Try this Guelph Millennium (Thompson and Morgan, £15.99) asparagus, which grows best in sunny, moderately fertile soil conditions.
As long as there is protection from strong winds, you can get good results.
tools you need
First, protect your hands from the dirt and irritation that gardening can bring with a pair of gardening gloves. These are particularly important as frequent hand washing can leave your skin feeling sensitive.
Try the Hexarmour thornarmour 3092 gardening and landscaping gloves (Safety Gloves, £49.99), which will keep you from getting stung by prickly weeds or thorns, but also won’t let soil get inside.
When you repot plants and put new ones in beds, you need a trowel.
Taking the top spot in our IndyBest guide to the best garden trowels was Hunter Gatherer’s personalized copper-plated garden trowel (Not On The High Street, £23).
It was one of the few we’ve seen that has measurements on the shovel (which are also engraved so there’s no risk of them wearing out), and the pointed tip was the hard, unbroken ground we tested it on have, not grown.
While it’s a bit flatter and narrower than many of its competitors, it’s also a bit longer – a feature that makes it easier for us to access those hard-to-reach and sunken spots in the ground.
The RHS recommends regularly hoeing weeds to keep them in check.
Simply run a hoe like this Nejiri Gama hoe (Amazon, £16.99) across a bed or between rows of plants to kill weed seedlings.
The blade is made of hardened steel and features a hanging loop on the wooden handle that allows you to easily stow it away when you’re done using it.
The RHS suggests doing this on a dry day with light winds so the seedlings dry out on the surface of the bed rather than re-rooting in moist soil.
Keep your lawn in top condition with a lawn mower. Our favorite is the Atco quattro 16S Li 41cm 60V self-propelled lawnmower (Atco, £599) for its ability to tame a medium-sized lawn in under an hour without choking longer grass or leaving a nasty-looking scalp.
According to our reviewer: “There’s excellent mulching, which means if you want to, you can recycle your clippings and return valuable nutrients to the soil to keep your lawn looking healthy all summer long.”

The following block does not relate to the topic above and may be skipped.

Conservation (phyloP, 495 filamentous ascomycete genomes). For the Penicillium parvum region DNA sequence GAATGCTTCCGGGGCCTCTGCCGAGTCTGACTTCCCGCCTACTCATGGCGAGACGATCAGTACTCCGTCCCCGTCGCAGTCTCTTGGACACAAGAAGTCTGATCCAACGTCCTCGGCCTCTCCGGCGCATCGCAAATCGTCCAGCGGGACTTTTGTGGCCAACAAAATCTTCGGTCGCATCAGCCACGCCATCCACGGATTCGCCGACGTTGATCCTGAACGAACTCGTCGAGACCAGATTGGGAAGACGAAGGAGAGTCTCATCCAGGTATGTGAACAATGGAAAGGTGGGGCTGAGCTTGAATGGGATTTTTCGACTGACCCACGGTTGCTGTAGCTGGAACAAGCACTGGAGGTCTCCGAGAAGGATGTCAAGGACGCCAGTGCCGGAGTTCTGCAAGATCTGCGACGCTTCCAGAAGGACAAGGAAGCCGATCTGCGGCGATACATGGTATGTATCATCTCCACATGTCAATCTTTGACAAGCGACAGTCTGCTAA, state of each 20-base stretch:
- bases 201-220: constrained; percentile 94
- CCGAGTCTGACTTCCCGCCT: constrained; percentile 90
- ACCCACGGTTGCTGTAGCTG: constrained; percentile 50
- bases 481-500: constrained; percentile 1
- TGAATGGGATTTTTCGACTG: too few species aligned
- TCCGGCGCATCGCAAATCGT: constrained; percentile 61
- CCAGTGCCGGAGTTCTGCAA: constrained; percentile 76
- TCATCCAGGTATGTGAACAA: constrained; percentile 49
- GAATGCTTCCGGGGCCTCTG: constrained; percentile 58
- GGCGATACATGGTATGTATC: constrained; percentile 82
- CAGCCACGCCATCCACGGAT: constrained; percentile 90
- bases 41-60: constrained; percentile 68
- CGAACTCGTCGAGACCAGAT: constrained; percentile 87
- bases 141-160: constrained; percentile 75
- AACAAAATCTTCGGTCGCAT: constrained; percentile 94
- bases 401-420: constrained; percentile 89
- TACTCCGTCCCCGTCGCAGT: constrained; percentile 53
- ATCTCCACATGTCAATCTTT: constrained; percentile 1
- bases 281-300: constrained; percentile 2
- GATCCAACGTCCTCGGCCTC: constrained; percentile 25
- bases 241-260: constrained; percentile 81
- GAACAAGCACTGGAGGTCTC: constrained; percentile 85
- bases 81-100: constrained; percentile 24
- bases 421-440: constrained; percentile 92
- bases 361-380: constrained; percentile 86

books to read
If you are looking for detailed advice that you can always refer to, we recommend you Small garden by John Brookes (Amazon, £15.43) that covers every aspect of garden maintenance in a small space.
It includes easy to understand clear diagrams and plenty of inspiration for things like working on a lawn, balcony, roof terrace or even just your windows.
For the more practical minded Build a better vegetable garden by Joyce and Ben Russell (Amazon, £17.99) is full of how-to guides on turning a vegetable patch into a bountiful source of fresh produce in your garden all year round.
Inside you’ll find 30 projects to work through, from building tunnels to ward off snails ruining your hard work to building a mini greenhouse, all designed to help you get the most out of the get the season out and protect your plants from pests.
The edible balconyby Alex Mitchell (Waterstones, £16.99) is a great home grow book aimed at the city dweller that uses lawns, borders and vegetable beds instead of patios, balconies and pots.
Mitchell has packed a wealth of inspiration into her book with tips and tricks for growing lettuce in gutters and tomatoes in a colander.
Follow their advice and your balcony, flat or apartment will not only provide you with delicious fresh food, but will also bring color and life into your home.